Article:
This poem was written by the well known Shetland poet, Christine De Luca. As a child, Christine and her family spent their summers with the Dunn family at Portlethen Manse. Out of all the poems within the poetry section this one is my favourite.
I'm indebted to Marilyn Stronach (formerly Dunn) and her family for allowing me to use this poem here. Thanks are due to Christine as well. If, like me, you enjoy this poem you can find find out more about Christine and her work on my links page.
Pilgrim to Portlethen
For the Dunn family, formerly of Portlethen
Portlethen was a solid village rooted
between cliff and moor where words
Like 'future', 'past' seemed arbitrary.
For us on holiday it was mildest magic.
Mothers cooking. catching up.
Fathers with indulgent cars full
of comparisons of beaches, fair rides.
Mid July in the warm room at night, savouring
the muffle of distant trains. Even now
one at that time, that distance, and I am there
happy among four or five small beds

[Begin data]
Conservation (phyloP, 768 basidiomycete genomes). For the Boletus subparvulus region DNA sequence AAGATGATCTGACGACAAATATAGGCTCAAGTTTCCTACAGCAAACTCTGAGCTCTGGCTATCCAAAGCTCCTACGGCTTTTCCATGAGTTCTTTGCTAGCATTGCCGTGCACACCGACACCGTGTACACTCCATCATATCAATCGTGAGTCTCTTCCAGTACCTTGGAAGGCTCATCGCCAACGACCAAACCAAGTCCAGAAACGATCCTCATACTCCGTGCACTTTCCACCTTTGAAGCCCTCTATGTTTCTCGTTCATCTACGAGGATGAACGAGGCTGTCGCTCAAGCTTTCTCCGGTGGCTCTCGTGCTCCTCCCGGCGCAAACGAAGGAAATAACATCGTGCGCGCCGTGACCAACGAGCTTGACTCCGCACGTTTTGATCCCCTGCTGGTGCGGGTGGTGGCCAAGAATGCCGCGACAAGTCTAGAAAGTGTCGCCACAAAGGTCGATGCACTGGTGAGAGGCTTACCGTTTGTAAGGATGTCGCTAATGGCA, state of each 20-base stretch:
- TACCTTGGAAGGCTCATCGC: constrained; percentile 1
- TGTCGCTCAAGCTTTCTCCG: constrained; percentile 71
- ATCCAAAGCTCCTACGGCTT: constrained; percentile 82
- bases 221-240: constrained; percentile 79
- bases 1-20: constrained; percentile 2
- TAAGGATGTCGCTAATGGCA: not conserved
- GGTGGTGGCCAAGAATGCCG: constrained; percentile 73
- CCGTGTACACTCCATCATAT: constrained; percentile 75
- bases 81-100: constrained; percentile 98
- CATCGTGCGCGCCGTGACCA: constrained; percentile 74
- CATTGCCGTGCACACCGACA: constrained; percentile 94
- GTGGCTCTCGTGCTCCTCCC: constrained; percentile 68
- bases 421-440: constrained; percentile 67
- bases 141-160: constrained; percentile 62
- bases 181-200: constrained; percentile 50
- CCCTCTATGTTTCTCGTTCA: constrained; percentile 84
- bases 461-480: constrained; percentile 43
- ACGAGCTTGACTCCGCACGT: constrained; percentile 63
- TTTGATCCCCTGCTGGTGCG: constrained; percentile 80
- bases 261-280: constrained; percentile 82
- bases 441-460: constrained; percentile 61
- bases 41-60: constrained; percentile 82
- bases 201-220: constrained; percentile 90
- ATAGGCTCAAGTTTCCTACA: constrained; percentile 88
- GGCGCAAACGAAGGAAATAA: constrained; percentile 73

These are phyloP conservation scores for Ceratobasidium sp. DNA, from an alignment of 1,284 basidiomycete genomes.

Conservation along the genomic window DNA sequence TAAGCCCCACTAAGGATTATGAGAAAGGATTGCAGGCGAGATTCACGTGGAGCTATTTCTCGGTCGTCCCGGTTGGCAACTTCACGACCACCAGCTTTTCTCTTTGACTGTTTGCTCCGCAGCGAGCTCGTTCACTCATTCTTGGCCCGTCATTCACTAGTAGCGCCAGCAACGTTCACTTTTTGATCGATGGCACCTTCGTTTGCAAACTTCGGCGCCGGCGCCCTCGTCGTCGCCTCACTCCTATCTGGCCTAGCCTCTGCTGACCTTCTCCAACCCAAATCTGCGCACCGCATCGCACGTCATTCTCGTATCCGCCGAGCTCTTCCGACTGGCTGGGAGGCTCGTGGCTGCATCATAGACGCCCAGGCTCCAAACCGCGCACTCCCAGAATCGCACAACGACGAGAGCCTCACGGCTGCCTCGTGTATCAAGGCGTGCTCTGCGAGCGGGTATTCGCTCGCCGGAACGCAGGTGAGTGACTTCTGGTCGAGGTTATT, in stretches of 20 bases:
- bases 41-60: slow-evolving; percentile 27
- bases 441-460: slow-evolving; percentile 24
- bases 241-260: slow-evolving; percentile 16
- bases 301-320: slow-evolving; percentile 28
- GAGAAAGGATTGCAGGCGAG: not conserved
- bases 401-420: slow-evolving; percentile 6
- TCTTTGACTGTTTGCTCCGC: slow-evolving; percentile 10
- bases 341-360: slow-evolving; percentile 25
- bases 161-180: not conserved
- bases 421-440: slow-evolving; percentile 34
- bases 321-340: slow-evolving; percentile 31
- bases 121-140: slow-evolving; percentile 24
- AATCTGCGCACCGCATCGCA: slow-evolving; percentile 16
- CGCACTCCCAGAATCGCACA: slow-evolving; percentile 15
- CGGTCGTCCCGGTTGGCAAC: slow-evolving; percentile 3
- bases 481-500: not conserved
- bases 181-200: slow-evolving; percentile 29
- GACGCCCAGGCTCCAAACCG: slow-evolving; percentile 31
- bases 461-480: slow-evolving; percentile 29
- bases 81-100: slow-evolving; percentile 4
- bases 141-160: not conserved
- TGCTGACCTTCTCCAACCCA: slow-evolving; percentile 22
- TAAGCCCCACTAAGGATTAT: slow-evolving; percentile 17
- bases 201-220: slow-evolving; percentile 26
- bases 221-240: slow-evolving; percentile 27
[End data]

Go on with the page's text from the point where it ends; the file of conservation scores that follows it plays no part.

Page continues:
full of long and secret whispering
when we thought the day had stopped
because we had.
Ticket to ride
Here were buses we had never seen before
never dreamed of: double-deckers built
to impress, with a list of places to traverse
and a conductress who could slickly punch
a colour-coded ticket without looking
flick change into compartments of a pouch.
With her criss-cross leather straps
and snappy hat, this was a job to covet.
That would have been enough
but a ticket and a train journey
to Stonehaven and back
Was like riding to the stars.
And hours and hours were spent
on the bridge above the railway line
to stalk a big train, hear it far off
listen as its single thread of sound
unravelled; hold our breath
as it thundered underneath
dash across to count carriages
watch as it tilted out of sight
pulling a plait of sounds
tightly as it went.
The family has gone now. as ours
grown, scattered, made new alliances.
The oil boom has exploded myths
of timelessness. Superstores encamp
and factories have arrived
from distant drawing boards.
The rail-bridge arches its apology
across the line, looks out of scale.
It seems incongruous that guards
on inter-city trains announce
its imminence. For me, returning
is a pilgrimage of mind and heart.
I speak happily in past tenses
gentle syntax of so many futures.